Case presentation

A 65-year-old man was admitted under emergency to the Department of Digestive Surgery and Liver Unit, St. M. Hospital, Terni, with a 2 days history of lower abdominal pain and fever.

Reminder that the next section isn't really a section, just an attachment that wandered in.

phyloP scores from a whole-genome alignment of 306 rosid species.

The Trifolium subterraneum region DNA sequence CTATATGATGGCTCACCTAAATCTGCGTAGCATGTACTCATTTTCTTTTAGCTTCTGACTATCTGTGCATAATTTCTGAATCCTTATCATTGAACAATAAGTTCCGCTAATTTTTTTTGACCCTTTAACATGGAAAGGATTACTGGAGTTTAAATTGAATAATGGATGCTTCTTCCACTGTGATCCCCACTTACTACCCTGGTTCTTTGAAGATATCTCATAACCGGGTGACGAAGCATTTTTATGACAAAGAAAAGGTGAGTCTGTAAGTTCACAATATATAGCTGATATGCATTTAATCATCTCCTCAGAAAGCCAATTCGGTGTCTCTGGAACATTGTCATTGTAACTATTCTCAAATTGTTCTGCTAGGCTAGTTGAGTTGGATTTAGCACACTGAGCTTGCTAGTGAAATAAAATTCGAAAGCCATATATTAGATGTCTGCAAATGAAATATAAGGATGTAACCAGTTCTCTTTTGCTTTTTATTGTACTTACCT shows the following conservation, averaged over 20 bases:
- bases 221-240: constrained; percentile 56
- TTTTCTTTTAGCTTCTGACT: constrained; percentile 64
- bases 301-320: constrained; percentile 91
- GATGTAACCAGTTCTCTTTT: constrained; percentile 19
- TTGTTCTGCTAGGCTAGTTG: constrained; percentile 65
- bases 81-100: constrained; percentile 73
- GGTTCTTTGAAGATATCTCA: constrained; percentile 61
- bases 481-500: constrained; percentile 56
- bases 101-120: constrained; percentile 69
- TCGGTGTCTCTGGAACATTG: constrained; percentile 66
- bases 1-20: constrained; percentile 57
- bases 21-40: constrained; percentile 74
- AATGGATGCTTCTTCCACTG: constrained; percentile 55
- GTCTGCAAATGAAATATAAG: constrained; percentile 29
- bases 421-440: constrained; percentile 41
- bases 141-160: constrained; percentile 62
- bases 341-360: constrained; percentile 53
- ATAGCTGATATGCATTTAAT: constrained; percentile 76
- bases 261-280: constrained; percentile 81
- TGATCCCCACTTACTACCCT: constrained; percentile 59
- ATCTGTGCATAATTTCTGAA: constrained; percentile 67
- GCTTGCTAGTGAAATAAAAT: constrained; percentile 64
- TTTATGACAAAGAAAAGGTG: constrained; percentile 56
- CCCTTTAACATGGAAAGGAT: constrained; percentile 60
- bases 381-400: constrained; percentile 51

Physical examination revealed generalized tenderness and rigidity of the abdominal walls especially in the right hypochondrium with torpid peristalsis. Laboratory blood analysis were in the range, including hepatic function; a neutrophilic leukocytosis was present. Abdomen ultrasound revealed the gallbladder and bile duct within limits without gallstones, a subhepatic cecum without direct visualization of the appendix and a thin flap fluid peri-cecal (Blumberg ultrasound positive) was also reported. A computed tomography (CT) scan revealed the anomalous position of the first portion of the large intestine and an inflamed appendix characterized by thickening of the walls of the bowel with involvement of the caecal walls and the ileocecal valve with thickening of the anterior right pararenal fascia (Fig. 1). Patient was diagnosed with subhepatic, retrocecal acute appendicitis. Laparoscopic exploration of the abdominal cavity was performed using minimally invasive technique. After the pneumoperitoneum through needle Veress in the supra-umbilical, three operative trocars were introduced and the peritoneal cavity has explored showing a malrotation of the colon with subhepatic cecum. The last loop was attached to the right paracolic gutter. The cecal wall appeared hyperemic with intense inflammation due to a purulent abscess of the appendix. The blunt dissection revealed the perforation of the appendix caused by the toothpick, infix on the liver which was removed without hepatic damages (Fig. 2). After dissection of the appendicular basis and its section with stapler 45 vascular Endopath, we proceeded to the section and suture of the mesoappendix with the same stapler. Finally, the toothpick has been removed and a wash of the abdominal cavity with saline solution was practiced and after careful haemostasis, a subhepatic Redon drain was placed and ended the procedure with the closure of the mini-incisions. After surgery, the curious discovery was reported and the patient exclaimed “all the fault of that roll!”. The postoperative course was fast. On the first day the pain Visual Analog Scale (VAS) score was equal to 3. On the second day the patient is channeled to the gas, resumed independent walking and was given a solid diet. On the third day the bowel was channeled to the feces and on the fourth day the patient was discharged. Only after surgery patient reported an event that can be related with the toothpick ingestion.